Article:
When Terry S.A., Inc. became the Philippine distributor of Havaianas in 2003, the company’s warehouse and office were bedrooms in the childhood homes of founders and husband-and-wife team Freddy and Anne (née Arcenas) Gonzalez.
Nobody expected they would sell their millionth pair three years later—or that they would import 2 million pairs on average annually. The couple only wanted a good sideline. “Because we were such newbies, I didn’t realize that this will take over my life, and that we would build a whole company around it,” recalled Anne, Terry S.A.’s managing director.
Despite their lack of a business background, they won over management of Havaianas’s parent company Alpargatas S.A. The latter had just repositioned Havaianas as a premium product and was only starting to export via small distributors. They sold the slippers at pricey lifestyle shops like Aura Athletica and Rustan’s Department Store.
A huge opportunity
A year and a half into it, their initial stocks were sold out. “There was a moment: Do I really want to take this to the next level? We got this thing going, but where do we go from here?’ It was too overwhelming. We were at a crossroads,” Anne recalled.
What stopped the panic was a reminder from her dad that all she and Freddy had to lose was money. “We weren’t talking millions and billions, it was really a startup,” she noted. The opportunity to grow, however, just could not be passed up.
Anne and Freddy opened a credit line and partnered with Jon Syjuco, a partner at Aura Athletica (which was eventually acquired by Terry S.A.). By 2005, Terry S.A. had opened its first All Flip-Flops store, selling all Havaianas footwear, in Glorietta, Makati City; there are currently 38 branches nationwide.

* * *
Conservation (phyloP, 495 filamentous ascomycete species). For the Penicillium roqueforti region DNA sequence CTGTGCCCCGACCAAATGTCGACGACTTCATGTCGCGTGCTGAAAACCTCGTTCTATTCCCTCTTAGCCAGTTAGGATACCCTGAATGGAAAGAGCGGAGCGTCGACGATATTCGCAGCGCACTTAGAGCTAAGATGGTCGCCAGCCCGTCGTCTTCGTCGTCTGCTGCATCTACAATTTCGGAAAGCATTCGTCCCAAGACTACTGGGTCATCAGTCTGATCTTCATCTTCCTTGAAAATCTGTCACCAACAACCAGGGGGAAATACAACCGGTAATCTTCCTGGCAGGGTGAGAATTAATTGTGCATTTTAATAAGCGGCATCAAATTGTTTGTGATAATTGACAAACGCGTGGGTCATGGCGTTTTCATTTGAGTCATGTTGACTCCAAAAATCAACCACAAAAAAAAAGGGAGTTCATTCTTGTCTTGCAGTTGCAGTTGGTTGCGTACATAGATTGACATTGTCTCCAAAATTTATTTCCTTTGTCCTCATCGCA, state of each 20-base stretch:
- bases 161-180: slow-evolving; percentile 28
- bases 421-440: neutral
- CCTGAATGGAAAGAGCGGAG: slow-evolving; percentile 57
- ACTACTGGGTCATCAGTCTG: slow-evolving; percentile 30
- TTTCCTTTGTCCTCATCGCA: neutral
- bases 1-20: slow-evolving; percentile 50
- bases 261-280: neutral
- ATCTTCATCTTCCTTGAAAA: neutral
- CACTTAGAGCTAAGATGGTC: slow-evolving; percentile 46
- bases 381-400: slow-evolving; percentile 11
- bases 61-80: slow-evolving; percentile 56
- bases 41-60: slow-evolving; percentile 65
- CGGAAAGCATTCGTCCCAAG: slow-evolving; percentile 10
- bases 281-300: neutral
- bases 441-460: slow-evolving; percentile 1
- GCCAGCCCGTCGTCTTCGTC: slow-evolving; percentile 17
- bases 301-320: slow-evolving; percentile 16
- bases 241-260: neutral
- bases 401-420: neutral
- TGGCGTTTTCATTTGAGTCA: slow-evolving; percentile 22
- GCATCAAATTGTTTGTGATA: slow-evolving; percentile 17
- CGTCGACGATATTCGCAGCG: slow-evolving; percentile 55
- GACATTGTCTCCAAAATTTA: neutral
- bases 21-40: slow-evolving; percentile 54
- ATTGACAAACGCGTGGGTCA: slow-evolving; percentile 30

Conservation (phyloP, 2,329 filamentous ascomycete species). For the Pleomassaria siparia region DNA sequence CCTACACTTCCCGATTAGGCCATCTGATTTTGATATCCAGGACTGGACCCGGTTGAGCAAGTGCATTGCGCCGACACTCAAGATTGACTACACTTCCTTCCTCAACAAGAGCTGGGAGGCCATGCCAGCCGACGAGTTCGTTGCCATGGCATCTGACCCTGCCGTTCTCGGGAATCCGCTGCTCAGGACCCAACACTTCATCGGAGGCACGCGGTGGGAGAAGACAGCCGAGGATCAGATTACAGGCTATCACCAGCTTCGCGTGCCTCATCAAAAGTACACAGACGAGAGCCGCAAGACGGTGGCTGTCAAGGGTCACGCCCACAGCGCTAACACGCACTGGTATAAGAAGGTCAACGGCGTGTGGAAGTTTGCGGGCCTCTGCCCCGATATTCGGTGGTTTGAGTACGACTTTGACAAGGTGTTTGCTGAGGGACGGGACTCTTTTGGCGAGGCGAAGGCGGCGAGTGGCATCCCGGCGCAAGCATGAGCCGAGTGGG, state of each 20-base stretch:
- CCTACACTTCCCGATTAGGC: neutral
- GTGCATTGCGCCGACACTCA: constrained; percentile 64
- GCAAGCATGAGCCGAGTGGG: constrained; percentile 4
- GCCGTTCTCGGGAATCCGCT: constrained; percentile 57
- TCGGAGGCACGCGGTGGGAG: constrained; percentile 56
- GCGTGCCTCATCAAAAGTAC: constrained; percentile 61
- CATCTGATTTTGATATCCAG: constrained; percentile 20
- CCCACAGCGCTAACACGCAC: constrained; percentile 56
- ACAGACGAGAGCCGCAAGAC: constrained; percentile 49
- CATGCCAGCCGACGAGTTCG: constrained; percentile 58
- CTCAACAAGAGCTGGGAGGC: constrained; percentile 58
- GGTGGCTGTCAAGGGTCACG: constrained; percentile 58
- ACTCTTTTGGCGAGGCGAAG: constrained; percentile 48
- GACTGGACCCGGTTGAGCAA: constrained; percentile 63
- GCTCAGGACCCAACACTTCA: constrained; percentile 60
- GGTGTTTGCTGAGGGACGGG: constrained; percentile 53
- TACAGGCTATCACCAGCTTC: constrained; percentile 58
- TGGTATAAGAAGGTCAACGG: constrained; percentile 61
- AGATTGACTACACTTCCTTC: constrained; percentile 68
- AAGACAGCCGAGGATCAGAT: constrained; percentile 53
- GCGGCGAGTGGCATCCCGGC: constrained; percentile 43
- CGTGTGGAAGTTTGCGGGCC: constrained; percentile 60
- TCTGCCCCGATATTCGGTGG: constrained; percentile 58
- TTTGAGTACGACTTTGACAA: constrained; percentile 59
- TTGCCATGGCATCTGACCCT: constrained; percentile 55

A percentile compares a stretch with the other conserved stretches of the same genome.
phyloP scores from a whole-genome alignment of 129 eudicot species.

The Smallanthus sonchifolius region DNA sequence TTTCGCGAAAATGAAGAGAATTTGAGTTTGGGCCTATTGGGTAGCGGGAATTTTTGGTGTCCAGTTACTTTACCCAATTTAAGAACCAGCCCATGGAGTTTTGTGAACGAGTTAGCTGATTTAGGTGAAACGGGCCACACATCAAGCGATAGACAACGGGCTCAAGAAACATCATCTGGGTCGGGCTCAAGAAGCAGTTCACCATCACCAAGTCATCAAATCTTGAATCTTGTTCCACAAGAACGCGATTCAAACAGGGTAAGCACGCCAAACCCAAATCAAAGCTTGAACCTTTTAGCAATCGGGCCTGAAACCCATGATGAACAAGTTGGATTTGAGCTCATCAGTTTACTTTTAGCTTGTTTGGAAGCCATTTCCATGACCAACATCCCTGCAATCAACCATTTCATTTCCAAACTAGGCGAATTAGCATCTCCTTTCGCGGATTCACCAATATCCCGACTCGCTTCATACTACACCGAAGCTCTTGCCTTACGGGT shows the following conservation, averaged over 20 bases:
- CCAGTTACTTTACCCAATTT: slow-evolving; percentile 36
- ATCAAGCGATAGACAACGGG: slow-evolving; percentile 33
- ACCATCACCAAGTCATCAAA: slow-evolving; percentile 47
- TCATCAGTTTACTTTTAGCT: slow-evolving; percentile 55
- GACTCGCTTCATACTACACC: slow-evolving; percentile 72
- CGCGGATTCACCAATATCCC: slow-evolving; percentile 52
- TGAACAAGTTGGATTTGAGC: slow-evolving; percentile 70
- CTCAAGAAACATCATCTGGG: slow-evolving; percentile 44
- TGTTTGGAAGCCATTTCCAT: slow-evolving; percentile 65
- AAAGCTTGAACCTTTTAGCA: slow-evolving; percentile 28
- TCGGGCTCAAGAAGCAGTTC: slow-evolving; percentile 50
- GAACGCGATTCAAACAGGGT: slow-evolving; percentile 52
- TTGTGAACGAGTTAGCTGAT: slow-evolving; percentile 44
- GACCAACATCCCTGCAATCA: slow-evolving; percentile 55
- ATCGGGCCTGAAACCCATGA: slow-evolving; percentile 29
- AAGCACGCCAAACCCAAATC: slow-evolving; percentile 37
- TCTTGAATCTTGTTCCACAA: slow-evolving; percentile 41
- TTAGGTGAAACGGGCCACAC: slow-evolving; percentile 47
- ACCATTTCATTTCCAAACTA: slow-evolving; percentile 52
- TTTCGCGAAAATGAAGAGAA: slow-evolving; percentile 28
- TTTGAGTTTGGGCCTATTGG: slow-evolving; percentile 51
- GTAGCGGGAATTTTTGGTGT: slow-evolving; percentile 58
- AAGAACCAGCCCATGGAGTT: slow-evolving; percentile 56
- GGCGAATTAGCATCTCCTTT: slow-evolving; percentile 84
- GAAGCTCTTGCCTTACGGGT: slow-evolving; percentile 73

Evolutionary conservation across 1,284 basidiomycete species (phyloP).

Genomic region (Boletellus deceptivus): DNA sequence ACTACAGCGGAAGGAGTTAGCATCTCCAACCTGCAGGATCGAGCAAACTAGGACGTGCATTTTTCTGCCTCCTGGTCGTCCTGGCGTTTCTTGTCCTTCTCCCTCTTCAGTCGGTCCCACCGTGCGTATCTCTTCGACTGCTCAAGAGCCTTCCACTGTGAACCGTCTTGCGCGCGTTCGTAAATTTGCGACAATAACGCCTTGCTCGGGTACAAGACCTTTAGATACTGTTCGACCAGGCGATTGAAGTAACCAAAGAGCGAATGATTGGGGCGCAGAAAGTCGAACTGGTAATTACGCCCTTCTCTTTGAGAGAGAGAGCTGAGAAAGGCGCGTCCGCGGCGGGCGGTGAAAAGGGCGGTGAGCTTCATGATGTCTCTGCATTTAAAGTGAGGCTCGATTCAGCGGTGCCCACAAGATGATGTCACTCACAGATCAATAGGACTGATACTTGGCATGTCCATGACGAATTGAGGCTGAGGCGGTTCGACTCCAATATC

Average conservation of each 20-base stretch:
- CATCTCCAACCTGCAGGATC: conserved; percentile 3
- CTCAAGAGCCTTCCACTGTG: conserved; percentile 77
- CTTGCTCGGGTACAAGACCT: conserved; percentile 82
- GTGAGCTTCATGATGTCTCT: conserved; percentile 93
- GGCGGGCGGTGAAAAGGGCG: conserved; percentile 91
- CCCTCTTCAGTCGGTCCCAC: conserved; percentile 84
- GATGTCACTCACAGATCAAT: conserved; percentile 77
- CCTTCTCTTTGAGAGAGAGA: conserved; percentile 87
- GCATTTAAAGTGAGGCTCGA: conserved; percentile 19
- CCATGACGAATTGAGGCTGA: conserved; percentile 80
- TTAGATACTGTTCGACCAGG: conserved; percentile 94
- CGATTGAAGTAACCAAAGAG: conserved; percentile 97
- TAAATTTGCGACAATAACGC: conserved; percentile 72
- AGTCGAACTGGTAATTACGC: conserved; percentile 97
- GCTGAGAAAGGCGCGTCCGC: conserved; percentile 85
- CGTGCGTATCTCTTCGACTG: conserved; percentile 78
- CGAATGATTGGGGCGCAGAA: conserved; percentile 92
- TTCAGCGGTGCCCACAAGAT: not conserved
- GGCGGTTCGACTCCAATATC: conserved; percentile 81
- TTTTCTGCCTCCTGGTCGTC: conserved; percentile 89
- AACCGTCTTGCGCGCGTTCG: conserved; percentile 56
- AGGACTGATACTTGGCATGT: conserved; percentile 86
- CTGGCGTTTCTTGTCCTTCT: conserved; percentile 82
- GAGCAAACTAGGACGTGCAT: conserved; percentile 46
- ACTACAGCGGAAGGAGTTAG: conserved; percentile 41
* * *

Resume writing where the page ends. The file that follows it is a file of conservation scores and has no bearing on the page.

In 2009, they won the rights to distribute Havaianas in Malaysia and in Singapore. “I don’t think [Alpargatas] realized we would become one of their top countries, consistently every year, and their top country in Asia,” said Anne.
One of the biggest breakthroughs for Havaianas locally is their signature event, Make Your Own Havaianas, which started small in 2006, but progressively got bigger.
Celebrities became fans of the brand, here and abroad, which also helped. “One of our early supporters was Pia Magalona—and she found that so many young moms like her were collecting. They would build friendships, and started calling themselves Havaianaticos,” said Anne.
Indeed, it was a strategy that the mother brand had used worldwide. Dominique Turpin, a professor at the International Institute for Management Development (IMD) business school in Switzerland, said Havaianas made it harder for competitors to gain a foothold by going into “as many markets as possible, as fast as possible,” using the free publicity generated by international celebrities, and tailor-fitting their campaigns to each market.
“At the center of Havaianas’ success was the formula used by most other successful new brands, wherever they are based: a dedicated, persistent, and committed group of people created an innovative product that is genuinely meaningful for customers,” said Turpin, in his article, How Havaianas became a global brand: The potential for emerging countries to become international marketers.
“Filipinos really embrace it—they associate it with a milestone or a memory,” said Anne.
Nowadays, Terry S.A. markets Havaianas alongside other brands, including their own Philippine-made clothing line called Thread 365, sold in their multi-brand concept store CommonThread, which opened in Malaysia, Singapore, and the Philippines in 2013.
Anne still has sleepless nights—seems like a common occurrence to those who employs around 500 people—but she welcomes the nerves. “Anxiety is a sign that you care, that you want to do well, because if you’re overly confident, that’s a slippery slope,” she said.
She is not worried over competition, however. “I believe the market is big enough. That’s not being optimistic or in denial. We’re still here. It’s a testament to being a good product, having a good brand, and really sticking to our guns.”
Maricris is the former managing editor of Entrepreneur Philippines magazine.
This article was originally published in the June 2014 issue of Entrepreneur Philippines magazine. Minor edits have been done by the Entrepreneur.com.ph editors.